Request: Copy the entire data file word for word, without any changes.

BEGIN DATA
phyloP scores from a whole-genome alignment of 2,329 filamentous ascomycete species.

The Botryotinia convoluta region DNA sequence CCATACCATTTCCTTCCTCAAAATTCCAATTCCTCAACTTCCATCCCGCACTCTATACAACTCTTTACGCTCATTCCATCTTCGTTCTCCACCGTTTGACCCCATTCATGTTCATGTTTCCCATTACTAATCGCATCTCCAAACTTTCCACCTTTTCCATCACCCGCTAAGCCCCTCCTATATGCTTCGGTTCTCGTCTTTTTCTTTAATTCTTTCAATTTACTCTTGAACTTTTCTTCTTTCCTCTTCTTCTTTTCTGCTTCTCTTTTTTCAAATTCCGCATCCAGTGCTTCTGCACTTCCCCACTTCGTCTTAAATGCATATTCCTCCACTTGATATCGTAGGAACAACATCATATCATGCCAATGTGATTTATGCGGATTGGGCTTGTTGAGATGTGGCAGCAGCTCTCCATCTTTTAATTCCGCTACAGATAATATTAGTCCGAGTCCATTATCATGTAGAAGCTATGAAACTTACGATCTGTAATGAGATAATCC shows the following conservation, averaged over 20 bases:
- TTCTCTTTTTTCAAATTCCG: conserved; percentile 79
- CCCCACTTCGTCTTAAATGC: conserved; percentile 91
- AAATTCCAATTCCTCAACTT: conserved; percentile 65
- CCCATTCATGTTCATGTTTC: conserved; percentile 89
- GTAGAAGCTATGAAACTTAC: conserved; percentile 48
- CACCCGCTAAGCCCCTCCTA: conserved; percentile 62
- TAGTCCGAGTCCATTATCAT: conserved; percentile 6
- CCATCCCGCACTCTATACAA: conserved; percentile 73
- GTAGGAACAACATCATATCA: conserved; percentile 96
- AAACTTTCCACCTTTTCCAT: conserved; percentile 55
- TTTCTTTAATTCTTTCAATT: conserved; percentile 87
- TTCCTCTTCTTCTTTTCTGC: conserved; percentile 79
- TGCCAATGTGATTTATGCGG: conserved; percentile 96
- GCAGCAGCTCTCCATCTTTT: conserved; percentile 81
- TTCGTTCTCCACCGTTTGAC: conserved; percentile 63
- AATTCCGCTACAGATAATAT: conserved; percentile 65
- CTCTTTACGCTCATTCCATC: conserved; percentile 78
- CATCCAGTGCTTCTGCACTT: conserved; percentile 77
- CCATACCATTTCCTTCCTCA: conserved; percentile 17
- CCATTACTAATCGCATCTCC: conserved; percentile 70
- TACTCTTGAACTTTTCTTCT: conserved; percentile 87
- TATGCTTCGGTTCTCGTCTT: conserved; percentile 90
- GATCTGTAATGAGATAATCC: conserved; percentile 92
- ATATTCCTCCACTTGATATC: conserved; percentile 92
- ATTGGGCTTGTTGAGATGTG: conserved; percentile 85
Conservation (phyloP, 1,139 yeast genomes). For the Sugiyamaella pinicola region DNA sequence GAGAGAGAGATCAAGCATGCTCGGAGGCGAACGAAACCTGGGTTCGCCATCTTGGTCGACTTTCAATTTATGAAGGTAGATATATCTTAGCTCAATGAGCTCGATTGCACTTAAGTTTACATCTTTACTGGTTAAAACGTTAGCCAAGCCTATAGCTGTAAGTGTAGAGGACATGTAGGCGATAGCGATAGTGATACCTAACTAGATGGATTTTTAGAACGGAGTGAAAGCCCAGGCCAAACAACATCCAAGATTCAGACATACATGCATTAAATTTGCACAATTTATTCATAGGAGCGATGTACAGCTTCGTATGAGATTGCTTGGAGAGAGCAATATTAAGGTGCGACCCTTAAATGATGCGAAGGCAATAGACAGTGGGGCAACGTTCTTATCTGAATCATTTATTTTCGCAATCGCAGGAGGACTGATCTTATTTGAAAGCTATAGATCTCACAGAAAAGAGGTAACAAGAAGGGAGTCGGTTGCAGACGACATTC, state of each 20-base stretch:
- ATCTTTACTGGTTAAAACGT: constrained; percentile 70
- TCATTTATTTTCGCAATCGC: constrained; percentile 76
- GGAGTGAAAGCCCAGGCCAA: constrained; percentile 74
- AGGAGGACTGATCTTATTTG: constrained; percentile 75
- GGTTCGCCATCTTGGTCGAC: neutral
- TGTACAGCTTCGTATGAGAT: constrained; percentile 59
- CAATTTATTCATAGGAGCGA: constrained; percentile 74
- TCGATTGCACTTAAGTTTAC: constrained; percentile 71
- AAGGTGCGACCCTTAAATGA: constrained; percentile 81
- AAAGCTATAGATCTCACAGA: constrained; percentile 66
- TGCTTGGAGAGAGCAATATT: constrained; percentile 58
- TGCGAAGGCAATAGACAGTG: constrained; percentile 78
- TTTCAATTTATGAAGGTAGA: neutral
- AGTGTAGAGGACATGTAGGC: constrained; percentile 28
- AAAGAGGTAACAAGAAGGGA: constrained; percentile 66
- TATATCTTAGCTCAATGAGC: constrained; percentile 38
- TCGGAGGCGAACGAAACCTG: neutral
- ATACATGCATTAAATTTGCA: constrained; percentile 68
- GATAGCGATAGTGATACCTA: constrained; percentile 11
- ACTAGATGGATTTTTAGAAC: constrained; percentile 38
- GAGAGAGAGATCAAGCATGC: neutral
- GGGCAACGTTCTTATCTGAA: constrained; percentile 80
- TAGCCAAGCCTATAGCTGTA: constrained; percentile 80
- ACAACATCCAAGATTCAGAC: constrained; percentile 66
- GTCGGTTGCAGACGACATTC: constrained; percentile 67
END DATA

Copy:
phyloP scores from a whole-genome alignment of 2,329 filamentous ascomycete species.

The Botryotinia convoluta region DNA sequence CCATACCATTTCCTTCCTCAAAATTCCAATTCCTCAACTTCCATCCCGCACTCTATACAACTCTTTACGCTCATTCCATCTTCGTTCTCCACCGTTTGACCCCATTCATGTTCATGTTTCCCATTACTAATCGCATCTCCAAACTTTCCACCTTTTCCATCACCCGCTAAGCCCCTCCTATATGCTTCGGTTCTCGTCTTTTTCTTTAATTCTTTCAATTTACTCTTGAACTTTTCTTCTTTCCTCTTCTTCTTTTCTGCTTCTCTTTTTTCAAATTCCGCATCCAGTGCTTCTGCACTTCCCCACTTCGTCTTAAATGCATATTCCTCCACTTGATATCGTAGGAACAACATCATATCATGCCAATGTGATTTATGCGGATTGGGCTTGTTGAGATGTGGCAGCAGCTCTCCATCTTTTAATTCCGCTACAGATAATATTAGTCCGAGTCCATTATCATGTAGAAGCTATGAAACTTACGATCTGTAATGAGATAATCC shows the following conservation, averaged over 20 bases:
- TTCTCTTTTTTCAAATTCCG: conserved; percentile 79
- CCCCACTTCGTCTTAAATGC: conserved; percentile 91
- AAATTCCAATTCCTCAACTT: conserved; percentile 65
- CCCATTCATGTTCATGTTTC: conserved; percentile 89
- GTAGAAGCTATGAAACTTAC: conserved; percentile 48
- CACCCGCTAAGCCCCTCCTA: conserved; percentile 62
- TAGTCCGAGTCCATTATCAT: conserved; percentile 6
- CCATCCCGCACTCTATACAA: conserved; percentile 73
- GTAGGAACAACATCATATCA: conserved; percentile 96
- AAACTTTCCACCTTTTCCAT: conserved; percentile 55
- TTTCTTTAATTCTTTCAATT: conserved; percentile 87
- TTCCTCTTCTTCTTTTCTGC: conserved; percentile 79
- TGCCAATGTGATTTATGCGG: conserved; percentile 96
- GCAGCAGCTCTCCATCTTTT: conserved; percentile 81
- TTCGTTCTCCACCGTTTGAC: conserved; percentile 63
- AATTCCGCTACAGATAATAT: conserved; percentile 65
- CTCTTTACGCTCATTCCATC: conserved; percentile 78
- CATCCAGTGCTTCTGCACTT: conserved; percentile 77
- CCATACCATTTCCTTCCTCA: conserved; percentile 17
- CCATTACTAATCGCATCTCC: conserved; percentile 70
- TACTCTTGAACTTTTCTTCT: conserved; percentile 87
- TATGCTTCGGTTCTCGTCTT: conserved; percentile 90
- GATCTGTAATGAGATAATCC: conserved; percentile 92
- ATATTCCTCCACTTGATATC: conserved; percentile 92
- ATTGGGCTTGTTGAGATGTG: conserved; percentile 85
Conservation (phyloP, 1,139 yeast genomes). For the Sugiyamaella pinicola region DNA sequence GAGAGAGAGATCAAGCATGCTCGGAGGCGAACGAAACCTGGGTTCGCCATCTTGGTCGACTTTCAATTTATGAAGGTAGATATATCTTAGCTCAATGAGCTCGATTGCACTTAAGTTTACATCTTTACTGGTTAAAACGTTAGCCAAGCCTATAGCTGTAAGTGTAGAGGACATGTAGGCGATAGCGATAGTGATACCTAACTAGATGGATTTTTAGAACGGAGTGAAAGCCCAGGCCAAACAACATCCAAGATTCAGACATACATGCATTAAATTTGCACAATTTATTCATAGGAGCGATGTACAGCTTCGTATGAGATTGCTTGGAGAGAGCAATATTAAGGTGCGACCCTTAAATGATGCGAAGGCAATAGACAGTGGGGCAACGTTCTTATCTGAATCATTTATTTTCGCAATCGCAGGAGGACTGATCTTATTTGAAAGCTATAGATCTCACAGAAAAGAGGTAACAAGAAGGGAGTCGGTTGCAGACGACATTC, state of each 20-base stretch:
- ATCTTTACTGGTTAAAACGT: constrained; percentile 70
- TCATTTATTTTCGCAATCGC: constrained; percentile 76
- GGAGTGAAAGCCCAGGCCAA: constrained; percentile 74
- AGGAGGACTGATCTTATTTG: constrained; percentile 75
- GGTTCGCCATCTTGGTCGAC: neutral
- TGTACAGCTTCGTATGAGAT: constrained; percentile 59
- CAATTTATTCATAGGAGCGA: constrained; percentile 74
- TCGATTGCACTTAAGTTTAC: constrained; percentile 71
- AAGGTGCGACCCTTAAATGA: constrained; percentile 81
- AAAGCTATAGATCTCACAGA: constrained; percentile 66
- TGCTTGGAGAGAGCAATATT: constrained; percentile 58
- TGCGAAGGCAATAGACAGTG: constrained; percentile 78
- TTTCAATTTATGAAGGTAGA: neutral
- AGTGTAGAGGACATGTAGGC: constrained; percentile 28
- AAAGAGGTAACAAGAAGGGA: constrained; percentile 66
- TATATCTTAGCTCAATGAGC: constrained; percentile 38
- TCGGAGGCGAACGAAACCTG: neutral
- ATACATGCATTAAATTTGCA: constrained; percentile 68
- GATAGCGATAGTGATACCTA: constrained; percentile 11
- ACTAGATGGATTTTTAGAAC: constrained; percentile 38
- GAGAGAGAGATCAAGCATGC: neutral
- GGGCAACGTTCTTATCTGAA: constrained; percentile 80
- TAGCCAAGCCTATAGCTGTA: constrained; percentile 80
- ACAACATCCAAGATTCAGAC: constrained; percentile 66
- GTCGGTTGCAGACGACATTC: constrained; percentile 67